Fingertip/knuckle push-ups, towel pull-ups, and farmer's walks aren't what I'd consider a way to primarily train the hands/wrists/feet/ankles. They're variations of basic exercises that emphasize the grip in addition to their regularly targeted muscles, comparable to using a fat barbell for any given barbell exercise. Farmer's walks are a different beast in that it's one of the few exercises that basically targets everything from the feet to the traps in a dynamic way.
The case could be made that hand/finger extension (rubber bands around fingertips) is more important for wrist health than training flexion (paper crumpling, rice digging, etc.) because a martial artist spends more time in a closed fist position already. Finger/wrist extension can also play a role in maintaining elbow health.
And even though it's popular with bodybuilders, when pointing the feet in or out during calf/toe raises, you run the risk of increased stress on the joint's support structures with minimal benefit to strength or muscle. Not worth it at all.
Anyhow, it's difficult to discuss/explain the use of any group of exercises without knowing the context they're being used in (what the rest of the weekly training plan looks like).
Them's the breaks, my man. It's why we train for decades, not months. Trial and error, and learning as you go, is a huge part of a lifter's life.
A hypertonic muscle could be a simple case of impaired mobility. I'd say some dedicated mobility work is essential for any athlete, which should cut off some problems before they get to be real problems. But again, it's hard to "correct" an issue without knowing the full context of the training program.
I appreciate the compliment, but I very much don't belong in the same sentence as those guys.
Checking post history to see what I've written previously? That's my trick. Ha. But um... ... that thread was from 2009. Show me a coach who trains people the exact same way after 4 years, and I'll either show you someone who's at the absolute pinnacle of their career because he's figured it all out or I'll show you someone who's an absolute doofus.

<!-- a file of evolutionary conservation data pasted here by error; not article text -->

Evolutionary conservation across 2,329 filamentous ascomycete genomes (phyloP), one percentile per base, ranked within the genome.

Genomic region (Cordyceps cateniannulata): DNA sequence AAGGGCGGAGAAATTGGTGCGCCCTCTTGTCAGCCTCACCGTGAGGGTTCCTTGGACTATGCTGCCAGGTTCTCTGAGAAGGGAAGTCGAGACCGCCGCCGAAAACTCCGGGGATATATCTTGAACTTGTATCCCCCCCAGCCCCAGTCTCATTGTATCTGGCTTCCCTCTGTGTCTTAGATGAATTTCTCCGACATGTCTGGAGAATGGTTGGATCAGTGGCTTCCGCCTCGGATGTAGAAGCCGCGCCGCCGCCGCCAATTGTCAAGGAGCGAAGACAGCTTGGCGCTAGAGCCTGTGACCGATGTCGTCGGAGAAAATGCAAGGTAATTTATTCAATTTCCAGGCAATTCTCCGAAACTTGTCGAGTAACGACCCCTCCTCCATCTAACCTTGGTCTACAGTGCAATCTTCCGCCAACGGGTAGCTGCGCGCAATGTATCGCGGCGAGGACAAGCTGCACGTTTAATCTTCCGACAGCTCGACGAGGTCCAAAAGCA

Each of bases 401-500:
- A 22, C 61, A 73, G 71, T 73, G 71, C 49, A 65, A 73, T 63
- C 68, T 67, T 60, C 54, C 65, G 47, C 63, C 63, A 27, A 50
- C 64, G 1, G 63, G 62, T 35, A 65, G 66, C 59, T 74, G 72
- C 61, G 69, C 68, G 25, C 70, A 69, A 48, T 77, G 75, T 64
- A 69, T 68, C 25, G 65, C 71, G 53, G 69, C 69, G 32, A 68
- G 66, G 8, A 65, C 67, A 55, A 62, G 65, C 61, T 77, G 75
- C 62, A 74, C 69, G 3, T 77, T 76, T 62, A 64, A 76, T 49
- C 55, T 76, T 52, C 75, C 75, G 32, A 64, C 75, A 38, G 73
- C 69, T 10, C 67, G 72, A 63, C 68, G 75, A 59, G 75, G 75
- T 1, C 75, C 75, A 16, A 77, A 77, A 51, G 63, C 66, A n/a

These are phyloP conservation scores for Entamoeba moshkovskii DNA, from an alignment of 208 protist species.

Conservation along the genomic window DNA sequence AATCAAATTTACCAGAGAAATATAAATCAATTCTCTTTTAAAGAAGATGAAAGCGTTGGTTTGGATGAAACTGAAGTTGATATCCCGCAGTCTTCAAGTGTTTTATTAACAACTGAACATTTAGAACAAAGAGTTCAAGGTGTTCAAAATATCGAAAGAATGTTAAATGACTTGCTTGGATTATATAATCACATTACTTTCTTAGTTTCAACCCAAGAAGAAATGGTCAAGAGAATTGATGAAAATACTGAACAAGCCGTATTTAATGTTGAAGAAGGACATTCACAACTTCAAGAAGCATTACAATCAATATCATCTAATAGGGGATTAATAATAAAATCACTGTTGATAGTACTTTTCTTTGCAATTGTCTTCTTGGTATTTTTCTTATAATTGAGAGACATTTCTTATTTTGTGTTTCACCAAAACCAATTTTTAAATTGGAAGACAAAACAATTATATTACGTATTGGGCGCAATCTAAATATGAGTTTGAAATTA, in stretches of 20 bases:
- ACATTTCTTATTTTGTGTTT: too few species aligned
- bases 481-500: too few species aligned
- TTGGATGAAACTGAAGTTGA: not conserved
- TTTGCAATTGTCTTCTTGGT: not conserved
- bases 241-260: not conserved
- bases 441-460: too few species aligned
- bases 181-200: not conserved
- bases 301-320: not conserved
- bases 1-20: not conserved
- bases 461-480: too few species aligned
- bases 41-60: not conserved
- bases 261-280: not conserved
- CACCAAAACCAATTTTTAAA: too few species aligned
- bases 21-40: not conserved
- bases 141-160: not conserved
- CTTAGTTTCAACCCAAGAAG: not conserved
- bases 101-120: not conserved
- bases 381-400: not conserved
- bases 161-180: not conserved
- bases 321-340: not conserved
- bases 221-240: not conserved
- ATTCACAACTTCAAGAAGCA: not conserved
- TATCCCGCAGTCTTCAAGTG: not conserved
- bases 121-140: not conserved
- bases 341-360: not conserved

It's safe to say that my current professional opinion is that it's more important to consider every exercise as a potential ingredient and combine the appropriate ingredients in the appropriate amounts to achieve the desired result. Blanket statements like "athletes should rarely do isolation exercises" is as silly as saying "bodybuilders should always train to muscular failure to stimulate growth."
I'm not going to debate, counter, or concur with what another coach says because everyone has different methods.
A main goal would be, by literal definition, one thing and not three. Trying to prioritize three separate tasks will results in slow, inefficient overall progress at best, and a circular state of non-progress at worst.
Don't cave in to the urge to try achieving all things now-now-now-now.
Unless you have a history of small joint injuries, you should get plenty of "accidental" work with free weight-based training and bag/pad work. "Prehab" work (mobility drills, tissue quality work, and other joint health measures) will also work towards this.
Alwyn Cosgrove and Charles Staley have put out some great info on the topic. A few UFC fighters have trained at Mike Boyle's gym. I don't remember him putting out a fighter-specific program, but I'd bet it adheres to his general programming ideas.
Chad Waterbury is the S+C coach for a Gracie dojo and he had several articles about training fighters:
Dan John's "Armor Building" article is interesting and could be useful in the short-term:
Also, head over to the Combat forum right here. Tons of guys (a lot of them are competitors) have good info.
For sure no problem, Bull.